Just a minute: how do polarized sunglasses work?

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According to our best understanding of the observable Universe, it is filled with an omnipresent electromagnetic field. Certain perturbations of that field correspond to what we call (electromagnetic) radiation, the visible part of which we call light or light particles, or photons. These disturbances can have specific but differing frequencies, which, when visible, we may perceive as red, yellow, green, blue or violet. Every photon has a frequency: some value is going up and down over time. It turns out that discovering what it is that is changing over time, is the key to unlocking the answer to how polarized sunglasses work.

Traditionally, it’s useful to mathematically separate the electromagnetic field into two components: the magnetic and the electric subfield. For a slightly more in-depth discussion of this topic, have a look at Why, exactly, do glass and liquids refract light? Geometrically, these subfields are orientated perpendicularly to one another. Have a look at Figure 1.

Figure 1. A cartoon of the electromagnetic field. It consists of five parts. Their descriptions are given in the main text.
Figure 1. A cartoon of the electromagnetic field.

Part a. A three-dimensional electromagnetic field (EM-field) pervades the observable Universe. Here, it is depicted as a finite block but that’s just a cartoony metaphor. In reality, it has the shape of the Universe, and it’s seemingly infinite, or, to be more precise, it’s everywhere you can possibly look.

Part b. As said before, it turns out to be very useful to mathematically separate the EM-field into two components: the magnetic and electric subfields, depicted here as two planes orientated perpendicularly.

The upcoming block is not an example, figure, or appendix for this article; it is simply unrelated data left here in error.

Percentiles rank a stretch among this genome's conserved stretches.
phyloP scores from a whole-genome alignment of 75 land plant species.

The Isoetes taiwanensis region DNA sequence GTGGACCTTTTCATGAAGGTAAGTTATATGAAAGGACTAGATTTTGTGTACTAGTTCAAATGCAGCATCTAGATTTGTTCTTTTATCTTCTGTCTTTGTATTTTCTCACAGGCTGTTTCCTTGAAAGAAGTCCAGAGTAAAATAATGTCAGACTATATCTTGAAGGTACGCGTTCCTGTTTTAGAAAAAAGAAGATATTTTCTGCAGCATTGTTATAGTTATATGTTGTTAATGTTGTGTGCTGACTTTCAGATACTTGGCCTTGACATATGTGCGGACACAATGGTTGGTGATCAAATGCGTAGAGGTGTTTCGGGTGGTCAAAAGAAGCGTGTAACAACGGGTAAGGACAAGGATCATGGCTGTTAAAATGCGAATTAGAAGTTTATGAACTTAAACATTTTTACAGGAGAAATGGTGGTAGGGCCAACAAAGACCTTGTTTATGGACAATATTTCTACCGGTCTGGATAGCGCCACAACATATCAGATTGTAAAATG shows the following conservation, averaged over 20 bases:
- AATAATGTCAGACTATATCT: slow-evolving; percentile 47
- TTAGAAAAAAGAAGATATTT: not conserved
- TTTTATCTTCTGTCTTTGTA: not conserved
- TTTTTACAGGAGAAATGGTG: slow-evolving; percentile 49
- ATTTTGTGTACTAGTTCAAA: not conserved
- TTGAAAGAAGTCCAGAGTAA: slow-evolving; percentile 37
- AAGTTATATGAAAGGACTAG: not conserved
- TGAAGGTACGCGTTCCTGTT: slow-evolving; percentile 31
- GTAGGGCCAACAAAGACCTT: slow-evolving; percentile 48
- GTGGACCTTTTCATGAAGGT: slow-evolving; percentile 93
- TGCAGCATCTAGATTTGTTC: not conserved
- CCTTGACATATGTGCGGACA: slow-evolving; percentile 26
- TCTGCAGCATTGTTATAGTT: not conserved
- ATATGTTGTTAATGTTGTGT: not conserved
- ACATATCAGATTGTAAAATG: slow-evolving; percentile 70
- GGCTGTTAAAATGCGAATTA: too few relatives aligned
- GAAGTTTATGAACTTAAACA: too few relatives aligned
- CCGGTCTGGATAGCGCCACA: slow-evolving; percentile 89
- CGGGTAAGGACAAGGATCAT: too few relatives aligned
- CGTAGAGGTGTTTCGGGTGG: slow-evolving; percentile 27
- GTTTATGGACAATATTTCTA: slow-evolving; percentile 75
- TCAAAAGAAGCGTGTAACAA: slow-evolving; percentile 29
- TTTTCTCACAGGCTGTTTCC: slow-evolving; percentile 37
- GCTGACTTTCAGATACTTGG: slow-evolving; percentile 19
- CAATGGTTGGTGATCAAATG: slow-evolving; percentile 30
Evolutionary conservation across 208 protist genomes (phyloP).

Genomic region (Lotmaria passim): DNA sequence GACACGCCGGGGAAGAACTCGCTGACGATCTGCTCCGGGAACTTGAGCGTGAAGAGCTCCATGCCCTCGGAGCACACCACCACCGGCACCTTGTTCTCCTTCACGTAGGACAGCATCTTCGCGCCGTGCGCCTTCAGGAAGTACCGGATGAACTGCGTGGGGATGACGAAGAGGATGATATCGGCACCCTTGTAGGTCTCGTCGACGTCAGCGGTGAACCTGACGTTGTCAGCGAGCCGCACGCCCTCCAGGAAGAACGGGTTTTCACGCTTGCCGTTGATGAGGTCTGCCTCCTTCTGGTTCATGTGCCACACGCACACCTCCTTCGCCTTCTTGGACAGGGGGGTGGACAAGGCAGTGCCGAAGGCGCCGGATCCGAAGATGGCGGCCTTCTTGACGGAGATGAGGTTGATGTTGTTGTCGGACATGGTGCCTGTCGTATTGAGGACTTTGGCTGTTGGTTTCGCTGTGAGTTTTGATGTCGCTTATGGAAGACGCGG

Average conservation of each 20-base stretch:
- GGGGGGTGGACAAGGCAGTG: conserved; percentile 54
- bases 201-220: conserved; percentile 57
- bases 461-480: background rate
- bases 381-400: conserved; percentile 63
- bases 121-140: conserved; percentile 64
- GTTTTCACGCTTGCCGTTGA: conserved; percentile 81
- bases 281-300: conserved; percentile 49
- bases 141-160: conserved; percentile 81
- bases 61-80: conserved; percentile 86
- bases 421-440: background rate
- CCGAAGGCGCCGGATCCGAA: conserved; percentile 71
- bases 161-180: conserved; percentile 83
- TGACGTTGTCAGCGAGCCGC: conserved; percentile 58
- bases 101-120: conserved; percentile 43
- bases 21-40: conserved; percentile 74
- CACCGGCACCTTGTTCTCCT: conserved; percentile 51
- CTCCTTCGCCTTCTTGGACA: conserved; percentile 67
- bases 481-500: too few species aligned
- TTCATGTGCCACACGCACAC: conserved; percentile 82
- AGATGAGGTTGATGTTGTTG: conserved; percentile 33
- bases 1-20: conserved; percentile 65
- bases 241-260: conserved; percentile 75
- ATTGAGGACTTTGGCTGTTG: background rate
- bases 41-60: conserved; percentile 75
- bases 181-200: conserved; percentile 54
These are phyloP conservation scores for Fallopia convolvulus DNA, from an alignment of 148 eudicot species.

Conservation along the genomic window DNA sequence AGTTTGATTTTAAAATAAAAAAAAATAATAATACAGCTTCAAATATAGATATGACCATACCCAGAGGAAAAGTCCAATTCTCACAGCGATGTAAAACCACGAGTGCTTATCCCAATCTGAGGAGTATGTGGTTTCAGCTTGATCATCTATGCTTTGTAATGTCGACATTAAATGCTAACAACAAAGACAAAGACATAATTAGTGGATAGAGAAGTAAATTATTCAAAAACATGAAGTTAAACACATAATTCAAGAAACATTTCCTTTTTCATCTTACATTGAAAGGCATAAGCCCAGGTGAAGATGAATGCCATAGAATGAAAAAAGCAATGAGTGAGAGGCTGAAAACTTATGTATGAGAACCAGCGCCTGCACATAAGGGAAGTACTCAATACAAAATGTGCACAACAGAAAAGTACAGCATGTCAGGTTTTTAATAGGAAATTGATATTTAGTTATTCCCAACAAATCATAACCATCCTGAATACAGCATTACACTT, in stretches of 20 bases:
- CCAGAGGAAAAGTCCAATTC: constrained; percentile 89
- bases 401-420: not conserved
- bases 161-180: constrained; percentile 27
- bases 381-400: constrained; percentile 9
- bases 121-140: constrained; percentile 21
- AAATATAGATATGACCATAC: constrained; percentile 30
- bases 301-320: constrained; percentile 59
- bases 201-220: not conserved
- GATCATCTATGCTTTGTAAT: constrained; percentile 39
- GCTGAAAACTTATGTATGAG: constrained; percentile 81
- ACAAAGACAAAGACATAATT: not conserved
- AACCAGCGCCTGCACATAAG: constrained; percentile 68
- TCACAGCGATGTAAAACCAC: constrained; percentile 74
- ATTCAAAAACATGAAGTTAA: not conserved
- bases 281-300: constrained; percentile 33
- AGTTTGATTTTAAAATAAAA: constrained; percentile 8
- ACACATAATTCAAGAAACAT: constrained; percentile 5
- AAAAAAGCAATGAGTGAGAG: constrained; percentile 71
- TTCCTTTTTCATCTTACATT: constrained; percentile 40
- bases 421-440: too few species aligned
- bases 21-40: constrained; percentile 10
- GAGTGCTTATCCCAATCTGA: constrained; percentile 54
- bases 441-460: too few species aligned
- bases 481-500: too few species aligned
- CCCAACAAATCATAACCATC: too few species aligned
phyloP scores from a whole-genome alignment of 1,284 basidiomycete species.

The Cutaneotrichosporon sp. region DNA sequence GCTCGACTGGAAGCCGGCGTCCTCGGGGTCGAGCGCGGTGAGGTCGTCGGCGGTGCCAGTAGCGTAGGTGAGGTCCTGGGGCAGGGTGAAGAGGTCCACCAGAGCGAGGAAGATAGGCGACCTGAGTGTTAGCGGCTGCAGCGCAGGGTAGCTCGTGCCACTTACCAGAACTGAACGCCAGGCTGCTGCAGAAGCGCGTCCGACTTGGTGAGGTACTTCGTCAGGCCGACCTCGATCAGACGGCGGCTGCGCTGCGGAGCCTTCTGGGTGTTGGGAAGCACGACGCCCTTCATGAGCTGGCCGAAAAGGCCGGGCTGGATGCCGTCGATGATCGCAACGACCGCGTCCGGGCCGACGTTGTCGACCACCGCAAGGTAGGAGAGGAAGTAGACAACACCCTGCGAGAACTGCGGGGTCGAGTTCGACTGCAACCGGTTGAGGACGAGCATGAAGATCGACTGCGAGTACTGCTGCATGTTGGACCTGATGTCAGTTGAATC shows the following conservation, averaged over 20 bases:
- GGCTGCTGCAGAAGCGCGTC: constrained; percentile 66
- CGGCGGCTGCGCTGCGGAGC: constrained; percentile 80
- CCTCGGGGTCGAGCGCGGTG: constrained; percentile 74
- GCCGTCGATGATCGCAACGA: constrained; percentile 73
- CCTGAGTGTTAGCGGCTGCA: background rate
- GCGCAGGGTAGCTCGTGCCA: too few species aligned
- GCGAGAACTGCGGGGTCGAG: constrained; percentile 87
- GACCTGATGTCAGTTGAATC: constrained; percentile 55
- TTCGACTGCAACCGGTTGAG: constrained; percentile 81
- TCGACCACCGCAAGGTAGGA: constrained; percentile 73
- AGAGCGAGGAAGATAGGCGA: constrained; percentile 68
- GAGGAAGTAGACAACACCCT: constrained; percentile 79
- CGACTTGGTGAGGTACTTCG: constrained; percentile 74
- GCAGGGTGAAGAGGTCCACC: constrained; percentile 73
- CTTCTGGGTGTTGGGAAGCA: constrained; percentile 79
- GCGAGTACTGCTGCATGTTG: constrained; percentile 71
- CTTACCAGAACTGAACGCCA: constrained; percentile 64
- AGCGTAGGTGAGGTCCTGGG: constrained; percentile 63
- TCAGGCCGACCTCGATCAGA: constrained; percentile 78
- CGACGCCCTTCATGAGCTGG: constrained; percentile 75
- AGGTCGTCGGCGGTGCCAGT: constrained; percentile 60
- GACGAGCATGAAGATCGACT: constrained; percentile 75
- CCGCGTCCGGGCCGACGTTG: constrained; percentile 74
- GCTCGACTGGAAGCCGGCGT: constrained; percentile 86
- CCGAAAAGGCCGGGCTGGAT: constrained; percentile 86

Part c. When a photon passes through space, this is where the EM-field is disturbed. It is a local change of electric and magnetic values back-and-forth over time. Very important to note: there is nothing in space going up and down or left or right, it is just a cartoon depicting changing values of the respective subfields. The only thing that is actually spanning through space is the trajectory of the photon, depicted by an orange arrow.

Part d. For our polarized sunglasses, only the electric subfield is relevant, so, we’ve left out the magnetic arrows, just the electric arrows are shown.

Part e. Of course, no light beam consists of merely one photon. In reality, a bundle of billions of photons are whizzing through space. The orientation of their EM-components will be at all sorts of angles.

Inside the glasses

Figure 2. A cartoon of atoms in the polarized filter of sunglasses. On average, they are lined up in a chain in a way as to allow the electron cloud to mainly move up and down, not left and right. The material is said to be vertically polarized.
Figure 2. A cartoon of atoms in the polarized filter of sunglasses. On average, they are lined up in a chain in way as to allow the electron cloud to mainly move up and down, not left and right. The material is said to be vertically polarized.